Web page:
This Credit Card Company is a Buy!
Piyush is a member of The Motley Fool Blog Network -- entries represent the personal opinion of the blogger and are not formally edited.
The September unemployment report was recently released and came in better than expected; this was well received by the market. The unemployment rate slid to 7.8%, this was the lowest in the last four years. Over the last month, 114,000 jobs were added to the existing number. It’s a well-known fact that with a higher employment rate, both disposable income and consumer spending increase.
Upon taking a look at the economic indicators, we can see that consumer spending has increased by nearly 26% in the last year. The fact that people are spending more, makes me bullish on payment industry players like Discover Financial Services (NYSE: DFS).
Discover Financial is the fourth largest credit card service provider in the US. The company also services personal and student loans and additionally provides deposit products, but its core business remains credit and debit card servicing. The company has a geographically well diversified payment network which extends to 185 countries around the globe.
Discover Financial in its recent quarterly results reported an EPS of $1.21 which was nearly 18% higher than the market estimates. Sales via credit cards rose to $27.2 billion which was up 4% compared to the year ago quarter. The net interest margin swelled to 9.44% rising 0.18% and the net interest income rose to $133 million, which was an increase of 11% compared to last year’s quarter.
PULSE, which was acquired by Discover Financial in 2005, provides the parent company its electronic fund transfer services. In the current quarter, PULSE saw a massive 25% increase in revenues compared to the same period last year. Additionally, since 2010, PULSE has added 129 card issuers to its network, and it is due to this reason that nearly 85% of the ATMs in the US accept PULSE.
In a bid to beat market competition, and establish a competitive advantage, Discover Financial Services has entered into an agreement with eBay (NASDAQ: EBAY). The deal would allow PayPal users to pay for their retail purchases at stores accepting Discover cards. Likewise, Discover card users would be able to use their cards for online purchases. Both companies would charge their users each time they use this service. Analysts believe that this deal would be a cash cow for both companies, as their respective users would now have the added flexibility to make retail and online purchases using the same service.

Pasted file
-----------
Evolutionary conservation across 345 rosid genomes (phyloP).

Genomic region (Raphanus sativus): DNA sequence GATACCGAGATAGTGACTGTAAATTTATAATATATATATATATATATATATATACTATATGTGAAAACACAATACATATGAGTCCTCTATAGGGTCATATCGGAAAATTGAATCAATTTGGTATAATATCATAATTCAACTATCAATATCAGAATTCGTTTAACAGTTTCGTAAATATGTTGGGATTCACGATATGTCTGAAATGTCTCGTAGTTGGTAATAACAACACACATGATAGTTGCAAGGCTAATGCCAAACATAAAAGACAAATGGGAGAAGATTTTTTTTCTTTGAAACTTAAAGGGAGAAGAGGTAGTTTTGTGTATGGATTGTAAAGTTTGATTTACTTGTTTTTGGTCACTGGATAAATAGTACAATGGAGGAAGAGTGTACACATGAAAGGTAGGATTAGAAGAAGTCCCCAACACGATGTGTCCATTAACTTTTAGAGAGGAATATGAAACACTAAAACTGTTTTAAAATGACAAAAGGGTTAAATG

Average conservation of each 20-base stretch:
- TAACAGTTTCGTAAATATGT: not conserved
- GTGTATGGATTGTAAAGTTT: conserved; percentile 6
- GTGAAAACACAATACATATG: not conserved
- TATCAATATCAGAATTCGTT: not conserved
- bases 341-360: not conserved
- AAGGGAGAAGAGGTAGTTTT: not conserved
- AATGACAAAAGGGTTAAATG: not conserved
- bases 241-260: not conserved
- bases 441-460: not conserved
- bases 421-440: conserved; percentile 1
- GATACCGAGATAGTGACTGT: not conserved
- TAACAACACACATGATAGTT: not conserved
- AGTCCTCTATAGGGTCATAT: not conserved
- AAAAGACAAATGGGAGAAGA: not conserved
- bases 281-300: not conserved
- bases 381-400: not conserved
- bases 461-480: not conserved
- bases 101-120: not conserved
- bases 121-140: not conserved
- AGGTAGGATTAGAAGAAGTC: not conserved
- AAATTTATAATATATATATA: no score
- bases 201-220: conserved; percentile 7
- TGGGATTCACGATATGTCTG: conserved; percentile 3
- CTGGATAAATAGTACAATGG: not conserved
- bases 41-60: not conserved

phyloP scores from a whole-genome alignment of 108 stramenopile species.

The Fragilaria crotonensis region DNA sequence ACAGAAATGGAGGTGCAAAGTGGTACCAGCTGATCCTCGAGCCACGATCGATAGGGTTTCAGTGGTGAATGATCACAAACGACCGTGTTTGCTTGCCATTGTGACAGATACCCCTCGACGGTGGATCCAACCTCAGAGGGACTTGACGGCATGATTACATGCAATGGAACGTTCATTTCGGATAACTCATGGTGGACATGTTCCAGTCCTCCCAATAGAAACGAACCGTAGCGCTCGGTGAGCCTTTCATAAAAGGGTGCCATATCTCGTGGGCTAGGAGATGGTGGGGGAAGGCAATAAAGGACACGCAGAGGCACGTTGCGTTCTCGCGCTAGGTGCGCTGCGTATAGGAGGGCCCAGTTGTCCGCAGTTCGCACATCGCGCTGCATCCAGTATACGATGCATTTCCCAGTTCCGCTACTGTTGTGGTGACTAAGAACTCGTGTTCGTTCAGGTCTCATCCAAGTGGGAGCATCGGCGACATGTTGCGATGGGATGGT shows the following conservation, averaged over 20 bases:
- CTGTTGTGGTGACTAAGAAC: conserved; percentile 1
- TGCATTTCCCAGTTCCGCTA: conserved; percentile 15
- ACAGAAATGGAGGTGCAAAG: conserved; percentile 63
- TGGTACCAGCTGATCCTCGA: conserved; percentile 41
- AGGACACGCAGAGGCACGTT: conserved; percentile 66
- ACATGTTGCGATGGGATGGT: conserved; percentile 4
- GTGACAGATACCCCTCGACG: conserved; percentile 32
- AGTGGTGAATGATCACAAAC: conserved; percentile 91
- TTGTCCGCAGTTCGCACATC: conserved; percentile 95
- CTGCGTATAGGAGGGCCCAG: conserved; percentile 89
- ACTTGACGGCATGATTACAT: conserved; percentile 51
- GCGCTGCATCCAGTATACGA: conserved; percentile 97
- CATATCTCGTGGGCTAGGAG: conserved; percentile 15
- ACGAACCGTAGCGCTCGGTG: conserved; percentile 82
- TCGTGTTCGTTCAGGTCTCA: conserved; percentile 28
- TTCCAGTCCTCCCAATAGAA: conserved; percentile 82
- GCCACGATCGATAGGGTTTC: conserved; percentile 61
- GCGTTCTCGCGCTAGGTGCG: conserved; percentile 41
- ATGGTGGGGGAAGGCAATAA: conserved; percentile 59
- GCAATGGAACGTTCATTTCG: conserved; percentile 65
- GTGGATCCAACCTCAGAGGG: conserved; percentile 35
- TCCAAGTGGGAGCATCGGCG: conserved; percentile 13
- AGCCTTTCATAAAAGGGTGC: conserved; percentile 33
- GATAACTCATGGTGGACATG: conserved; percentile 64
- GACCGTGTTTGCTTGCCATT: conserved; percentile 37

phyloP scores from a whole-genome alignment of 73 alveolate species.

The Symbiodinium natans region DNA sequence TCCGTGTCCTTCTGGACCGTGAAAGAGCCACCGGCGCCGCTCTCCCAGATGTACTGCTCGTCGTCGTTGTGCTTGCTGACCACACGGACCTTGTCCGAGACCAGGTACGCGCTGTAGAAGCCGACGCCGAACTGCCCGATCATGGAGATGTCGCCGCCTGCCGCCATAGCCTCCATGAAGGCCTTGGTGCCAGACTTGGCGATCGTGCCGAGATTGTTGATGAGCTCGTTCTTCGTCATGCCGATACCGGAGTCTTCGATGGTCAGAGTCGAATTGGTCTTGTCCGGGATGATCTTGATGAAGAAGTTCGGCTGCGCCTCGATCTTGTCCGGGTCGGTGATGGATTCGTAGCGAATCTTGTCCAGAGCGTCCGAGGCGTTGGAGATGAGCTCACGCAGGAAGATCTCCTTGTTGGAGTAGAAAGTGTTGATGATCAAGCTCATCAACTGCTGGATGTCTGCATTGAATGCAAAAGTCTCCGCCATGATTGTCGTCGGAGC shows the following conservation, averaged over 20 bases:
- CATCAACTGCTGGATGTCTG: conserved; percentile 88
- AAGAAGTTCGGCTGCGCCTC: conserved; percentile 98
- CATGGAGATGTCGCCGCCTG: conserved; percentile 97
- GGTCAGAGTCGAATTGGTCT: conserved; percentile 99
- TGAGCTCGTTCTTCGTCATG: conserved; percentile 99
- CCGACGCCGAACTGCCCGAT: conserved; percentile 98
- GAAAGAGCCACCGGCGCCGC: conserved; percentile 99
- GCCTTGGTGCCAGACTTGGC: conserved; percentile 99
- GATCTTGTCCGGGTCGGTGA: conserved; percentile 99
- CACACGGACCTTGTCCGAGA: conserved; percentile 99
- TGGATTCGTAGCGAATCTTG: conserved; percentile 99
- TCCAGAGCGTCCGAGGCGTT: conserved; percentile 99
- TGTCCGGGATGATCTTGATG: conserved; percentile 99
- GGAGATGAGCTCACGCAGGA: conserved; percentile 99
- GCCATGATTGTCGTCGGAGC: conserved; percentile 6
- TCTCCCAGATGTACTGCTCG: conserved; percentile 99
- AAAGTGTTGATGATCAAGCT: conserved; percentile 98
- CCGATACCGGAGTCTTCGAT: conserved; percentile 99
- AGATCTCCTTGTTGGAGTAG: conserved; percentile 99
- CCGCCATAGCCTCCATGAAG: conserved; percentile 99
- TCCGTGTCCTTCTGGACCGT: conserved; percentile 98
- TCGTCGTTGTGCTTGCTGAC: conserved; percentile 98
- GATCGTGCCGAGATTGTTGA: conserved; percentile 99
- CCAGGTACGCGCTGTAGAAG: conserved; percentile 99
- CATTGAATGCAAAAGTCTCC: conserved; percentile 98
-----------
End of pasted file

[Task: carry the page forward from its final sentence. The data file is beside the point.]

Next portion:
The company shares its market space with Visa (NYSE: V) and MasterCard (NYSE: MA). When looking at the stock returns of the three peers, over a period of 1 year, we can see that Discover Financial has been the best performer with 68% returns. Evidently, good financial results and the deal with eBay is driving the share price of Discover Financial Services.
Discover Financial Services has the highest net profit margin amongst its peers. Additionally, the P/E and PEG ratios indicate that the company is the most undervalued investment option amongst the three. Analysts expect the EPS growth in the next five years to be around 10.7% and with an ROE of nearly 27%, financial metrics of Discover Financial Services look great to me.
The rise in the consumer spending will only drive up the revenues of DFS. The company has outperformed its peers and has reported stellar quarterly numbers. The deal with eBay is expected to be a huge positive for the company, and will be the key growth driver for Discover Financial Services. Additionally, the financial metrics suggest that the stock is still undervalued, and it is due to these reasons that I am bullish on Discover Financial Services.
PiyushArora has no positions in the stocks mentioned above. The Motley Fool owns shares of MasterCard. Motley Fool newsletter services recommend eBay and Visa. Try any of our Foolish newsletter services free for 30 days. We Fools may not all hold the same opinions, but we all believe that considering a diverse range of insights makes us better investors. The Motley Fool has a disclosure policy.If you have questions about this post or the Fool’s blog network, click here for information.